by David Murphy
Fog forms when moist air near the earth's surface is cooled, or when moisture is added to cool surface air.
For example, you'll often see fog develop at night after a rain, when there's plenty of moisture in the ground and the air is cooling off overnight. Cool air gently moving into a warm, moist region can also trigger fog.
An important property of air comes into play here. Air's ability to store moisture changes as its temperature changes. Specifically, cooler air cannot store as much moisture as warmer air. As a result, when air is cooled, its moisture (which is held in the air as invisible water vapor) condenses into visible water droplets. When this happens above the ground, you get a cloud. When it happens at ground level, you get fog! Again, clouds and fog are the same thing---they're both made-up of tiny water droplets. The only difference is their location above the surface.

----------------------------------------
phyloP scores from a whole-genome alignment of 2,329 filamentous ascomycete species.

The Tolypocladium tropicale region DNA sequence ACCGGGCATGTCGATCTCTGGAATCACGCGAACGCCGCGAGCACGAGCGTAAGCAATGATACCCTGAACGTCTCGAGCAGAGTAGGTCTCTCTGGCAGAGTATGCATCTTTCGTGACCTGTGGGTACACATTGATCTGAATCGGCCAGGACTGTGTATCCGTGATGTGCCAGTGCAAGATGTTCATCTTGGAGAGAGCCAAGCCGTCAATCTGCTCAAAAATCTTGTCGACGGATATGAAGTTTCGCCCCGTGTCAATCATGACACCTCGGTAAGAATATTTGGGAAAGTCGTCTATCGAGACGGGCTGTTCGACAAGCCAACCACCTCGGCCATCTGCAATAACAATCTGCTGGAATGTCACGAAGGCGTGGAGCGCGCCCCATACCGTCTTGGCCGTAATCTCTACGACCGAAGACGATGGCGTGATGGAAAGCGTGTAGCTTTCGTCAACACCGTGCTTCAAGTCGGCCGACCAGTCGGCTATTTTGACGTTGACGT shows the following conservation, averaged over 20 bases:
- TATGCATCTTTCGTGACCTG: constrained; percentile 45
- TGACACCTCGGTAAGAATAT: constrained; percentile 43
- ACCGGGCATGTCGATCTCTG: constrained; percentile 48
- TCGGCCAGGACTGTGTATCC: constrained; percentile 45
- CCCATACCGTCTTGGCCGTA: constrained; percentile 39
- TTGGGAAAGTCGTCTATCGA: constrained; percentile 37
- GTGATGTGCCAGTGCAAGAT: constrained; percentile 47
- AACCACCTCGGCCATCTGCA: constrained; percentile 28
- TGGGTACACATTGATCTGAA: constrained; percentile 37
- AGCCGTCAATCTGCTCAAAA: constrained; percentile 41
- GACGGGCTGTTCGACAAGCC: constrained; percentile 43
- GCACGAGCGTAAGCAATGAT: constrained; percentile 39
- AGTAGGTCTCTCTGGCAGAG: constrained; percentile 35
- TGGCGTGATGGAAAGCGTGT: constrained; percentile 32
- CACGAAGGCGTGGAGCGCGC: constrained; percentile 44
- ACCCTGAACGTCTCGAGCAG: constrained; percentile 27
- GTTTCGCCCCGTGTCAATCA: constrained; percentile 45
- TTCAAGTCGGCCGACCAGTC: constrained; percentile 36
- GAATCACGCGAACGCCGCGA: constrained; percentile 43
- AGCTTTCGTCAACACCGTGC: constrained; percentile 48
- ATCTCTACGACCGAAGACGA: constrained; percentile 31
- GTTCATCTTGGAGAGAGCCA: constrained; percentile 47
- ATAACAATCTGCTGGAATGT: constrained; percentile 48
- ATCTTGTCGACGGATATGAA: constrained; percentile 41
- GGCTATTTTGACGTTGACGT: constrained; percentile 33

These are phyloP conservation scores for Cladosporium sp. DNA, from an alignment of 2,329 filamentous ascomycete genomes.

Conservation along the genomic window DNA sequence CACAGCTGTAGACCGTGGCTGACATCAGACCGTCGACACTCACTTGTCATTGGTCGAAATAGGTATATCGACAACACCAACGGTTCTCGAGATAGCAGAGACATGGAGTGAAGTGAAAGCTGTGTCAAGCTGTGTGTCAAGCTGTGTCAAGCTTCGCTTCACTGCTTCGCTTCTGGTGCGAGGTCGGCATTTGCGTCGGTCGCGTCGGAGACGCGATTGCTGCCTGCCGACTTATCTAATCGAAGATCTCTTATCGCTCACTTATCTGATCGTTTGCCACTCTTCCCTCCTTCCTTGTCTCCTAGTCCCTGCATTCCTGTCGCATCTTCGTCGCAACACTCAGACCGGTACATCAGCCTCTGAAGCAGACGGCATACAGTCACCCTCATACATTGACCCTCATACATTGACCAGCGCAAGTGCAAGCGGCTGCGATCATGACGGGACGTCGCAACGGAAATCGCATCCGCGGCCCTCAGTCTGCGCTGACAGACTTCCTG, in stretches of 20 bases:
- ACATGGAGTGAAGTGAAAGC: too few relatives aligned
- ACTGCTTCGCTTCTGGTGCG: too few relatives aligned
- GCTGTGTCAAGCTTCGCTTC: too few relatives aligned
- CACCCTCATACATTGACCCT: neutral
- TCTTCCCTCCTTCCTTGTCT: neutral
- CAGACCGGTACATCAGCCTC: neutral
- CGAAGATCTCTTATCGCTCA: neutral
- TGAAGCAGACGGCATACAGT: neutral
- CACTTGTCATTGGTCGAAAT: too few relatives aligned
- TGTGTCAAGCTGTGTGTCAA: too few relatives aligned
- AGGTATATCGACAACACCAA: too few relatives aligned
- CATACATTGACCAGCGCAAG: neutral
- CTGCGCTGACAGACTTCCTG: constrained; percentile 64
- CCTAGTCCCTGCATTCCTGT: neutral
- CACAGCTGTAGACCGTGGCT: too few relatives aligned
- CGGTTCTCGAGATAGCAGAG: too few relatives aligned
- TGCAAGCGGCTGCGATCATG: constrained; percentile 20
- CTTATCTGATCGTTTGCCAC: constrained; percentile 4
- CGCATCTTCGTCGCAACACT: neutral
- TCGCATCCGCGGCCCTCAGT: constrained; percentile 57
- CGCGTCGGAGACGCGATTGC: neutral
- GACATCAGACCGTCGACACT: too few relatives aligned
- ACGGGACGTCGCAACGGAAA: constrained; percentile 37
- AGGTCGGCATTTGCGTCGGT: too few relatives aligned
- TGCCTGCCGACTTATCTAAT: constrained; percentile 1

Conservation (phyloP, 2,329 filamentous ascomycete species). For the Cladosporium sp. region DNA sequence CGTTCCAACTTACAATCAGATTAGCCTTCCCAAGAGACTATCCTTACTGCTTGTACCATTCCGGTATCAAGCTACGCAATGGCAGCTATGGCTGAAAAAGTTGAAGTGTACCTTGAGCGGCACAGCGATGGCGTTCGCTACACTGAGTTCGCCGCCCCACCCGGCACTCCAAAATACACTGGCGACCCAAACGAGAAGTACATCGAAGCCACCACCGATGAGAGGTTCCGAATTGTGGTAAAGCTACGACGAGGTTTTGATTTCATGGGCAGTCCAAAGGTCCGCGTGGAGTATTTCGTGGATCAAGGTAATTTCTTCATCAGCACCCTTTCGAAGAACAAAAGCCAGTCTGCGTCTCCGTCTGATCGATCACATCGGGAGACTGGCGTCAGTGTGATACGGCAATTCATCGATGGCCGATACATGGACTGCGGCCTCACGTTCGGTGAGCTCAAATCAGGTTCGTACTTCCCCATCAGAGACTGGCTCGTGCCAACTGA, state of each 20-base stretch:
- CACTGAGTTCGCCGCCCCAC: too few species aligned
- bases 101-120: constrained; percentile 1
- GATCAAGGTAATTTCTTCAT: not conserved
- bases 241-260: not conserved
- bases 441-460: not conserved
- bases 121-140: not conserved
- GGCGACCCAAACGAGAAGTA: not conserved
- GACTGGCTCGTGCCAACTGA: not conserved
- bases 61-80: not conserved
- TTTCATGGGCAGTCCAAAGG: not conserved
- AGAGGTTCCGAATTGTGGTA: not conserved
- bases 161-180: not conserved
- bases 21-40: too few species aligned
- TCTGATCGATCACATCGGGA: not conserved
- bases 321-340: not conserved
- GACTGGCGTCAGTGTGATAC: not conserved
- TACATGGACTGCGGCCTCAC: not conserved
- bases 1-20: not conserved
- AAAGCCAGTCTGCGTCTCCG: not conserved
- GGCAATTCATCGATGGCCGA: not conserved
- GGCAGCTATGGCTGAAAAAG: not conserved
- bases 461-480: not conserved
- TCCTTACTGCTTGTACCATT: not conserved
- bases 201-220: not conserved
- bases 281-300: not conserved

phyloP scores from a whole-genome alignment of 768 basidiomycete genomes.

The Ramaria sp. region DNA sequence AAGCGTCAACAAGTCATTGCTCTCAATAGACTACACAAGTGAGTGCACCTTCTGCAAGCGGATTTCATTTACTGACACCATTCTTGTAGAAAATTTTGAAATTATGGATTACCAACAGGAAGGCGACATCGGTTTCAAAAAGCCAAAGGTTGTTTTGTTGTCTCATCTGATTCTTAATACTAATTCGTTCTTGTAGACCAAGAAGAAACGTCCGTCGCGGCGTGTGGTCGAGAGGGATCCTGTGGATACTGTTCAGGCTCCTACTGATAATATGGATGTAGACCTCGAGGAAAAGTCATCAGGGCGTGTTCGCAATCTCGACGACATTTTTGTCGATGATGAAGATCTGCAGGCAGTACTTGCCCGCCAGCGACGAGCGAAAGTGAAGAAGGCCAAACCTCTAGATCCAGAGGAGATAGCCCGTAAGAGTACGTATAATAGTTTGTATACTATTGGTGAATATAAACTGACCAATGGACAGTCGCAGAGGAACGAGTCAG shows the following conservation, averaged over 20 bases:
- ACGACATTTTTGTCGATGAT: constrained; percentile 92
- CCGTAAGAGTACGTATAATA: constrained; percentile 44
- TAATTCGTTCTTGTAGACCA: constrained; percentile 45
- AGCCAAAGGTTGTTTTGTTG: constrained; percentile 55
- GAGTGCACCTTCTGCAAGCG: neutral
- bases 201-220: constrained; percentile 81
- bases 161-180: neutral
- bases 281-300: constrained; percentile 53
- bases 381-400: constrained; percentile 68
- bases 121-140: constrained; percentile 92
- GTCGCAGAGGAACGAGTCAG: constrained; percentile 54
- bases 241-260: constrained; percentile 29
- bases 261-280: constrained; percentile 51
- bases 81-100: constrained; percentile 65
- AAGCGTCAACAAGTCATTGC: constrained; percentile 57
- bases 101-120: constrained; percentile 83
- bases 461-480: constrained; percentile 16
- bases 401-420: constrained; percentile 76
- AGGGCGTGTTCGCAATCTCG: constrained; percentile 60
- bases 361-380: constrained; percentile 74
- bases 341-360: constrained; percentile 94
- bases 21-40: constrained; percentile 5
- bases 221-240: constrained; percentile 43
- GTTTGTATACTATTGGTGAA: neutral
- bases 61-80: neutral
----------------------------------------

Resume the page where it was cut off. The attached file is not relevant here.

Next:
But fog doesn't form easily...
Special circumstances must be present. It usually helps to have moist soil---a source of additional moisture right at ground level. You also want the air at the surface to cool. The best time for this to happen is just before dawn, because the sun has been absent for a long period of time and the ground has had all night to give up the heat it stored during the previous day. Two additional factors also help with fog formation: clear skies and light wind. Why? Clouds and wind both prevent heat from escaping from the surface. The water droplets in clouds absorb some of the rising heat and radiate it back to the ground. Wind carries rising heat horizontally along the surface, rather than allowing it to rise. Indeed, the most common type of fog usually forms in the pre-dawn hours when the sky is clear and winds are light. As the temperature drops, the air at the surface (which has absorbed some of the evaporated moisture from the damp soil) can no longer hold onto the invisible water vapor. The water vapor condenses into water droplets---and you have fog!